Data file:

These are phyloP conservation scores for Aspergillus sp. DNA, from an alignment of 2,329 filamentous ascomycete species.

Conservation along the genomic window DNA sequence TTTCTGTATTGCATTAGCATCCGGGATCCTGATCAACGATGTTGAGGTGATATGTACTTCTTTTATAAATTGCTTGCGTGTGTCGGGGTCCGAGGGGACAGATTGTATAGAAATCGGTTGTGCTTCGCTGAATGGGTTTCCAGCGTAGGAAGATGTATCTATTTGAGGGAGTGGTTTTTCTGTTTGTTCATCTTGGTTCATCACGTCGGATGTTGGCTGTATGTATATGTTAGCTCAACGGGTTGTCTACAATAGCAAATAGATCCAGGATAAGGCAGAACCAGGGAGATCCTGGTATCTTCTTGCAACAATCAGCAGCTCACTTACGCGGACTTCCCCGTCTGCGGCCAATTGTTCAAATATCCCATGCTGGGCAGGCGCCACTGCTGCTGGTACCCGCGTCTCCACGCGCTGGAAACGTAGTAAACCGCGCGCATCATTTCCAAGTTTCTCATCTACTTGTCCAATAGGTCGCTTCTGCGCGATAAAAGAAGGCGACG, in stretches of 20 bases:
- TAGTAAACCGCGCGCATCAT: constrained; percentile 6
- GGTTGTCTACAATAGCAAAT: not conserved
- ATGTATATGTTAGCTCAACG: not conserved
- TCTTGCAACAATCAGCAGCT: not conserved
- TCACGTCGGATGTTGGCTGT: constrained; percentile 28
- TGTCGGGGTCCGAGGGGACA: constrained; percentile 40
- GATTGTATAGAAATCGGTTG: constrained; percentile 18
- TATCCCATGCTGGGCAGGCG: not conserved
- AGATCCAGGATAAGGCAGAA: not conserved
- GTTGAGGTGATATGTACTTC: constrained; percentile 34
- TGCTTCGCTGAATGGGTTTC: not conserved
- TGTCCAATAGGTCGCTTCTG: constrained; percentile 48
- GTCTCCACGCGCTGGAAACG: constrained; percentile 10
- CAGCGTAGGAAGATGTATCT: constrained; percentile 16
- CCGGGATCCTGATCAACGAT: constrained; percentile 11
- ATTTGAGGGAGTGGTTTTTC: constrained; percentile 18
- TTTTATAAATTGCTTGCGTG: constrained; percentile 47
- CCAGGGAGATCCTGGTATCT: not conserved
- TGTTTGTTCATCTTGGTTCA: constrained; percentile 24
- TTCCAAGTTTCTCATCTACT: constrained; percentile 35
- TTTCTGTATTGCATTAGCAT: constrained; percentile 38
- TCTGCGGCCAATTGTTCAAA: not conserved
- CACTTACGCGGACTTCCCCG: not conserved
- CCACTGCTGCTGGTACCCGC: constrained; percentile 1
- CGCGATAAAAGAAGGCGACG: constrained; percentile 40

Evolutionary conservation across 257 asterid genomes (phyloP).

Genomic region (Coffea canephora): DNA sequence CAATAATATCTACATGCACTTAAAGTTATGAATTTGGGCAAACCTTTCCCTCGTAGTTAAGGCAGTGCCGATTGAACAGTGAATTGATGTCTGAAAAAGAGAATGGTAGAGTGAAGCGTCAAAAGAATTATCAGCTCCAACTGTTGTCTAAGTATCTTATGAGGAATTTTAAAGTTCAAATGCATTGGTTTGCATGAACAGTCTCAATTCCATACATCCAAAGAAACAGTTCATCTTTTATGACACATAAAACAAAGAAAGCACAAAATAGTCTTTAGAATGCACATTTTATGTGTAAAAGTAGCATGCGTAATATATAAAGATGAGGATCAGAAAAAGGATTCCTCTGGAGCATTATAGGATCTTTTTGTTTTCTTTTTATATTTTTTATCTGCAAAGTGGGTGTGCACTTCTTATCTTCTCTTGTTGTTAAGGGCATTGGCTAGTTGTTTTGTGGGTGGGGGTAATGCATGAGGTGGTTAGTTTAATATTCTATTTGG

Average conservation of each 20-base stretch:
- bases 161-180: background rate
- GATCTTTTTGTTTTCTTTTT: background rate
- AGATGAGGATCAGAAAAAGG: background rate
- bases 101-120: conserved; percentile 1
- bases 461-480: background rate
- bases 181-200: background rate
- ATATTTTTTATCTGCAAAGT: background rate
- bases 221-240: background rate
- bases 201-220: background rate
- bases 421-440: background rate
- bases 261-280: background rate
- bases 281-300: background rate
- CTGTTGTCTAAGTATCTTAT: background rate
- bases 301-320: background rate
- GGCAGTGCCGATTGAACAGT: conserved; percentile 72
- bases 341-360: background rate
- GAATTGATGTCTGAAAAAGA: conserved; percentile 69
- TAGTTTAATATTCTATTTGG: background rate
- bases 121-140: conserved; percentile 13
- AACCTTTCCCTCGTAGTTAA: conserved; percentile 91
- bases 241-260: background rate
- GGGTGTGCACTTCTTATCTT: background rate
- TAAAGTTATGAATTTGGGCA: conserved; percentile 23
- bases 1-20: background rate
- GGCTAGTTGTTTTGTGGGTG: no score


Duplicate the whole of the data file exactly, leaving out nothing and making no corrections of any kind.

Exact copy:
These are phyloP conservation scores for Aspergillus sp. DNA, from an alignment of 2,329 filamentous ascomycete species.

Conservation along the genomic window DNA sequence TTTCTGTATTGCATTAGCATCCGGGATCCTGATCAACGATGTTGAGGTGATATGTACTTCTTTTATAAATTGCTTGCGTGTGTCGGGGTCCGAGGGGACAGATTGTATAGAAATCGGTTGTGCTTCGCTGAATGGGTTTCCAGCGTAGGAAGATGTATCTATTTGAGGGAGTGGTTTTTCTGTTTGTTCATCTTGGTTCATCACGTCGGATGTTGGCTGTATGTATATGTTAGCTCAACGGGTTGTCTACAATAGCAAATAGATCCAGGATAAGGCAGAACCAGGGAGATCCTGGTATCTTCTTGCAACAATCAGCAGCTCACTTACGCGGACTTCCCCGTCTGCGGCCAATTGTTCAAATATCCCATGCTGGGCAGGCGCCACTGCTGCTGGTACCCGCGTCTCCACGCGCTGGAAACGTAGTAAACCGCGCGCATCATTTCCAAGTTTCTCATCTACTTGTCCAATAGGTCGCTTCTGCGCGATAAAAGAAGGCGACG, in stretches of 20 bases:
- TAGTAAACCGCGCGCATCAT: constrained; percentile 6
- GGTTGTCTACAATAGCAAAT: not conserved
- ATGTATATGTTAGCTCAACG: not conserved
- TCTTGCAACAATCAGCAGCT: not conserved
- TCACGTCGGATGTTGGCTGT: constrained; percentile 28
- TGTCGGGGTCCGAGGGGACA: constrained; percentile 40
- GATTGTATAGAAATCGGTTG: constrained; percentile 18
- TATCCCATGCTGGGCAGGCG: not conserved
- AGATCCAGGATAAGGCAGAA: not conserved
- GTTGAGGTGATATGTACTTC: constrained; percentile 34
- TGCTTCGCTGAATGGGTTTC: not conserved
- TGTCCAATAGGTCGCTTCTG: constrained; percentile 48
- GTCTCCACGCGCTGGAAACG: constrained; percentile 10
- CAGCGTAGGAAGATGTATCT: constrained; percentile 16
- CCGGGATCCTGATCAACGAT: constrained; percentile 11
- ATTTGAGGGAGTGGTTTTTC: constrained; percentile 18
- TTTTATAAATTGCTTGCGTG: constrained; percentile 47
- CCAGGGAGATCCTGGTATCT: not conserved
- TGTTTGTTCATCTTGGTTCA: constrained; percentile 24
- TTCCAAGTTTCTCATCTACT: constrained; percentile 35
- TTTCTGTATTGCATTAGCAT: constrained; percentile 38
- TCTGCGGCCAATTGTTCAAA: not conserved
- CACTTACGCGGACTTCCCCG: not conserved
- CCACTGCTGCTGGTACCCGC: constrained; percentile 1
- CGCGATAAAAGAAGGCGACG: constrained; percentile 40

Evolutionary conservation across 257 asterid genomes (phyloP).

Genomic region (Coffea canephora): DNA sequence CAATAATATCTACATGCACTTAAAGTTATGAATTTGGGCAAACCTTTCCCTCGTAGTTAAGGCAGTGCCGATTGAACAGTGAATTGATGTCTGAAAAAGAGAATGGTAGAGTGAAGCGTCAAAAGAATTATCAGCTCCAACTGTTGTCTAAGTATCTTATGAGGAATTTTAAAGTTCAAATGCATTGGTTTGCATGAACAGTCTCAATTCCATACATCCAAAGAAACAGTTCATCTTTTATGACACATAAAACAAAGAAAGCACAAAATAGTCTTTAGAATGCACATTTTATGTGTAAAAGTAGCATGCGTAATATATAAAGATGAGGATCAGAAAAAGGATTCCTCTGGAGCATTATAGGATCTTTTTGTTTTCTTTTTATATTTTTTATCTGCAAAGTGGGTGTGCACTTCTTATCTTCTCTTGTTGTTAAGGGCATTGGCTAGTTGTTTTGTGGGTGGGGGTAATGCATGAGGTGGTTAGTTTAATATTCTATTTGG

Average conservation of each 20-base stretch:
- bases 161-180: background rate
- GATCTTTTTGTTTTCTTTTT: background rate
- AGATGAGGATCAGAAAAAGG: background rate
- bases 101-120: conserved; percentile 1
- bases 461-480: background rate
- bases 181-200: background rate
- ATATTTTTTATCTGCAAAGT: background rate
- bases 221-240: background rate
- bases 201-220: background rate
- bases 421-440: background rate
- bases 261-280: background rate
- bases 281-300: background rate
- CTGTTGTCTAAGTATCTTAT: background rate
- bases 301-320: background rate
- GGCAGTGCCGATTGAACAGT: conserved; percentile 72
- bases 341-360: background rate
- GAATTGATGTCTGAAAAAGA: conserved; percentile 69
- TAGTTTAATATTCTATTTGG: background rate
- bases 121-140: conserved; percentile 13
- AACCTTTCCCTCGTAGTTAA: conserved; percentile 91
- bases 241-260: background rate
- GGGTGTGCACTTCTTATCTT: background rate
- TAAAGTTATGAATTTGGGCA: conserved; percentile 23
- bases 1-20: background rate
- GGCTAGTTGTTTTGTGGGTG: no score